Yesterday, John and I went back in time–no, not in a time capsule or anything that cool. John grew up in Kingston, Ontario. If you know anything about the city, you know that it’s home to Queen’s University, where I got my teaching credentials, but the city and surrounding area is also home to a number of prisons–some currently still housing those who see laws as suggestions or something to be broken rather than rules to live by. Those places include Joyceville, Collins Bay, and of course, Millhaven, the maximum security prison opened early after the riot of 1971 in the Kingston pen.
The Kingston Penitentiary, decommissioned as a prison in 2013, was built between 1833 and 1834 and has the dubious honor of being Canada’s first penitentiary. It consisted of one cell block with cells less than 30″ wide, 8′ deep, and 6’7″ high. Imagine being imprisoned in a closet. Men, women, and children were housed in those cells–the youngest a boy of 8 named Anton who stole a loaf of bread to feed his family. He was sentenced to 3 years for his crime. Lucky for him, he got work release and was able to leave his cell most of the day to help the men build the clock tower, stock walls, and north gate house, finished in 1845, which surrounded that original block. Unfortunately, any women housed in the institution didn’t get any fresh air until much later when a women’s building was added. Think of it: 24 hours a day, 7 days a week, 52 weeks a year. It’s a wonder they didn’t lose their minds. I would’ve. Cells were doubled in size at the end of the nineteenth century. Still, a very small world.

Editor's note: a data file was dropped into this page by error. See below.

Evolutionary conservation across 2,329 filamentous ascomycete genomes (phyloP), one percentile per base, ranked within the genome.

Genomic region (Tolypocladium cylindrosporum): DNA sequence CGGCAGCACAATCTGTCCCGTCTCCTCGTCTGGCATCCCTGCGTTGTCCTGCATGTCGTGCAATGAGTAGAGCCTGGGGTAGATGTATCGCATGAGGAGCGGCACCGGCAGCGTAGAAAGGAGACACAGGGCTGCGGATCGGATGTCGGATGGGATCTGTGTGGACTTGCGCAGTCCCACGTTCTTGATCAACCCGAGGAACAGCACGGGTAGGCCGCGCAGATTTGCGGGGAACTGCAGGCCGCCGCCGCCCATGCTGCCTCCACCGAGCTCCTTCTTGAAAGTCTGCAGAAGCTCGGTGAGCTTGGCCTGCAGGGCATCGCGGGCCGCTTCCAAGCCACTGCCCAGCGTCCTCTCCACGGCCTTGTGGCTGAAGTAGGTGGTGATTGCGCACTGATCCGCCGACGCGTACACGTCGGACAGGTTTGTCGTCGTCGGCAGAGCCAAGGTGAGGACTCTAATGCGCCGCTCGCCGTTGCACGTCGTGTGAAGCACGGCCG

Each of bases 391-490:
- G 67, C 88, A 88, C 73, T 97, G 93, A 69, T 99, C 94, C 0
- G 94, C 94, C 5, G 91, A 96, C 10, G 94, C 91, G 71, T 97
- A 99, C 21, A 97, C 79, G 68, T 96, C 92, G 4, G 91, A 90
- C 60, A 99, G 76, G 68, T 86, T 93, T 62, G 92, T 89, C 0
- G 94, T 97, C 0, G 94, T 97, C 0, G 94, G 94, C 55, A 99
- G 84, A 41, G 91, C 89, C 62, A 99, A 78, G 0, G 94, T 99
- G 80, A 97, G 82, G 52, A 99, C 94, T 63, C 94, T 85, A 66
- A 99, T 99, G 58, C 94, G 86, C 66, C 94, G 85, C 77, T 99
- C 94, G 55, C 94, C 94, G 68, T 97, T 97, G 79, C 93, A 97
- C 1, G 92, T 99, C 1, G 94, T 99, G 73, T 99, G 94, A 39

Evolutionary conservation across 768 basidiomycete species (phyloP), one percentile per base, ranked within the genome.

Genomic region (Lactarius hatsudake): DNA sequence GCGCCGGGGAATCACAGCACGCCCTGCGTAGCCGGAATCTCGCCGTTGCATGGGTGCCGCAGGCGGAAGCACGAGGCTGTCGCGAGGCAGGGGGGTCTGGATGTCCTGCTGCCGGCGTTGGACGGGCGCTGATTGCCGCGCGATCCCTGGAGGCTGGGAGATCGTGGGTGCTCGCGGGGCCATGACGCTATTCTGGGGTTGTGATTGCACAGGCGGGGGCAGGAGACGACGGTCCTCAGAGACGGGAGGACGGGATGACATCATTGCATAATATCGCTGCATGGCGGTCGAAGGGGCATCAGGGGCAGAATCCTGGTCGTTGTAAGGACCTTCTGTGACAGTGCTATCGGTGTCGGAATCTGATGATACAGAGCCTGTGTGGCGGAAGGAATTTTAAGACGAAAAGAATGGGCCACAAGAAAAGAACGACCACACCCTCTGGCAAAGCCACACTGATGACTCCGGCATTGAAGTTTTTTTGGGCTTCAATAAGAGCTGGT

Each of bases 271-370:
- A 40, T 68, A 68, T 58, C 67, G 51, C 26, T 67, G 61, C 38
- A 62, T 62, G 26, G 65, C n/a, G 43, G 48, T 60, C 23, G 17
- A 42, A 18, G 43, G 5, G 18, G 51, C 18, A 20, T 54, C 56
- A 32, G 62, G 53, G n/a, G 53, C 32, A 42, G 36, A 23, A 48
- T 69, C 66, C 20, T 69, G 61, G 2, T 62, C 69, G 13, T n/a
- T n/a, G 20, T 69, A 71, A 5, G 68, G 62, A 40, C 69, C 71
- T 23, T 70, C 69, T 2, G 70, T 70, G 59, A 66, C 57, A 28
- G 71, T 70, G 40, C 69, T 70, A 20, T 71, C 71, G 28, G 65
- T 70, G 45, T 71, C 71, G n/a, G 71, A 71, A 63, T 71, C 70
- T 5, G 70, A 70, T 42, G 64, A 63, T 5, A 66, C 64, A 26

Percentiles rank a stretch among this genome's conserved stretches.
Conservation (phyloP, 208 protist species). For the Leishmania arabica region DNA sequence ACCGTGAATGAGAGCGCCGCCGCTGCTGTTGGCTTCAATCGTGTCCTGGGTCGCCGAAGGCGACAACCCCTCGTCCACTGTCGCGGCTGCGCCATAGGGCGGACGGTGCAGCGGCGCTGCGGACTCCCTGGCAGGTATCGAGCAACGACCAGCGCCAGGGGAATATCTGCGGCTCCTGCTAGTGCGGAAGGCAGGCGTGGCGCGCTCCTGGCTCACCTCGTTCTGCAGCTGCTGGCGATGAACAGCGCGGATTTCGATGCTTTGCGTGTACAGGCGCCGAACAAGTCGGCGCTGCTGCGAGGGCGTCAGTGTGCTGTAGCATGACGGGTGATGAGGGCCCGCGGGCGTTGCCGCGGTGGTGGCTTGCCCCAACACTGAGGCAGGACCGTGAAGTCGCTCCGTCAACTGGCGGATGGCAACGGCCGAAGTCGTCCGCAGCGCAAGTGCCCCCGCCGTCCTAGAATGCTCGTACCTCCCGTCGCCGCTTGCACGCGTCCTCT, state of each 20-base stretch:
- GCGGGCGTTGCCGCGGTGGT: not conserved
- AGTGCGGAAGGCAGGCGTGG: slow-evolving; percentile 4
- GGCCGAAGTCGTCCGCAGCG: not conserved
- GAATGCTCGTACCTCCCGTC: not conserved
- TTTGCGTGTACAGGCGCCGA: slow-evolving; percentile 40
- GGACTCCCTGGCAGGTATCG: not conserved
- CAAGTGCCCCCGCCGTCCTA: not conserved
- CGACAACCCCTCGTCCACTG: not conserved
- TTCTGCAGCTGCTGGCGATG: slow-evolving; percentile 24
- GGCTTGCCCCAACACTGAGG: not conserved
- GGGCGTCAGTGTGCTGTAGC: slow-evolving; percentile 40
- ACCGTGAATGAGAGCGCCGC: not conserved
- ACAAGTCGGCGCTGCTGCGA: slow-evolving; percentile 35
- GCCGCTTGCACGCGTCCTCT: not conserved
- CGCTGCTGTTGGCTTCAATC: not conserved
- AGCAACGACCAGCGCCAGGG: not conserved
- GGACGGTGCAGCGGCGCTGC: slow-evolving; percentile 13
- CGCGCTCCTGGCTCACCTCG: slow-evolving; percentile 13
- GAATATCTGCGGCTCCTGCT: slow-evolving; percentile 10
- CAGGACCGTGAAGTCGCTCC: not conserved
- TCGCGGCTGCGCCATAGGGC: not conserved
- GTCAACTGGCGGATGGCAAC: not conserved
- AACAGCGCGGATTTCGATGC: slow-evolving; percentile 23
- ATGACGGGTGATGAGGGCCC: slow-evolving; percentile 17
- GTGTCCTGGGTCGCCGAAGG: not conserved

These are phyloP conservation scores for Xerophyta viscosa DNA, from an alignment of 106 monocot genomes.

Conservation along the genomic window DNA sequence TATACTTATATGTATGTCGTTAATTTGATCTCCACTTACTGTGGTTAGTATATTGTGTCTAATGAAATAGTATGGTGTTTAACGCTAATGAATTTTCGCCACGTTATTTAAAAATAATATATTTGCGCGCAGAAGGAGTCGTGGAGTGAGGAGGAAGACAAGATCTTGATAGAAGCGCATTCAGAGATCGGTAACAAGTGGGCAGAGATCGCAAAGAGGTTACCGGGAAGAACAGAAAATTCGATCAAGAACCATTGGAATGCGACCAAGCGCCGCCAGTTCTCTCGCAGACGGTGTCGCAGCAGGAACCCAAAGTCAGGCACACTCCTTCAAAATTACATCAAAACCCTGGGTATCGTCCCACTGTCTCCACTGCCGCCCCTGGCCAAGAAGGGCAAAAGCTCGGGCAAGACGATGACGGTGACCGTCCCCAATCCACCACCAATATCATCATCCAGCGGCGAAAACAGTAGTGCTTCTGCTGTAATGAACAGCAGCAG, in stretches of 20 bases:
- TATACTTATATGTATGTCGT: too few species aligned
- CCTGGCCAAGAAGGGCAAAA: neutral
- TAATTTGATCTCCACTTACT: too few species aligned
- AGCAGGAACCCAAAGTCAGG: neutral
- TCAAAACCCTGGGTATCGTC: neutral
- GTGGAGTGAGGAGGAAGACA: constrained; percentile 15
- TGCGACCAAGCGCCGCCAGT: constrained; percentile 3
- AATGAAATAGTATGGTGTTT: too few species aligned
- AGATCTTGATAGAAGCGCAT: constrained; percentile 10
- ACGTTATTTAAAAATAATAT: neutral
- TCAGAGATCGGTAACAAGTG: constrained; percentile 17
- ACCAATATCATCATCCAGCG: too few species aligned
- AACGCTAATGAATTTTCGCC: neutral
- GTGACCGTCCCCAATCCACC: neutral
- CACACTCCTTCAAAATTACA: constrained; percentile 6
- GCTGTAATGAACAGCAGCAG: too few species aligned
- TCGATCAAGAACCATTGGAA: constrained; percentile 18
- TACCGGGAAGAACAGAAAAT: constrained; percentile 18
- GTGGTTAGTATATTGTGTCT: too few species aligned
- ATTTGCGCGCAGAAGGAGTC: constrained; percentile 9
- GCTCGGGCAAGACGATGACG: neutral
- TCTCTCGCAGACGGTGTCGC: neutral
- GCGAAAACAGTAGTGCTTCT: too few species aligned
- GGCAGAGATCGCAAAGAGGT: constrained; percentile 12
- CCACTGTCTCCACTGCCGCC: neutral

When you take the tour, they begin by telling you that, because of Canada’s Privacy Act, they can’t discuss specific prisoners. You can read about the most infamous ones here.
Other notable inmates include Russell Williams, Paul Bernardo, Clifford Olson, Roger Caron and Grace Marks. Wayne Boden, the Canadian “Vampire Rapist” died there in March 2006. Tim Buck, leader of the Communist Party, was a prisoner at Kingston Penitentiary convicted under Section 98 of the Criminal Code during the early 1930s. Marie-Anne Houde, formerly convicted for the murder of her stepdaughter Aurore Gagnon, was sentenced to life in Kingston Penitentiary, following the appeal to commute her sentence to death citing health reasons. She was released on June 29, 1935.
Mohammad and Hamed Shafia were imprisoned in the penitentiary after being convicted of killing Mohammad’s three daughters and first wife. Michael Rafferty was serving a life sentence for his role in the kidnapping and murder of eight-year-old Victoria Stafford of Woodstock, but has since been relocated.
To say the tour was eye-opening is an understatement. Our guide and the others who spoke to us along the way provided insight into what it might’ve been like. The KP had no massive mess hall like you see in movies. The men in a cell block stayed in their unit, not always in their cells with meals brought to them. We stood where the last prison murder occurred over the use of the phone, their only lifeline to the world outside. A former warder told us about the 1971 riots and the modifications made to the prison afterwards because of them.
At the time of its closure, there were over 400 inmates in the prison and rehabilitation center housed on its grounds. The KP also housed the regional prison hospital, and since faking an illness only got you from one prison to another, there were fewer such incidents.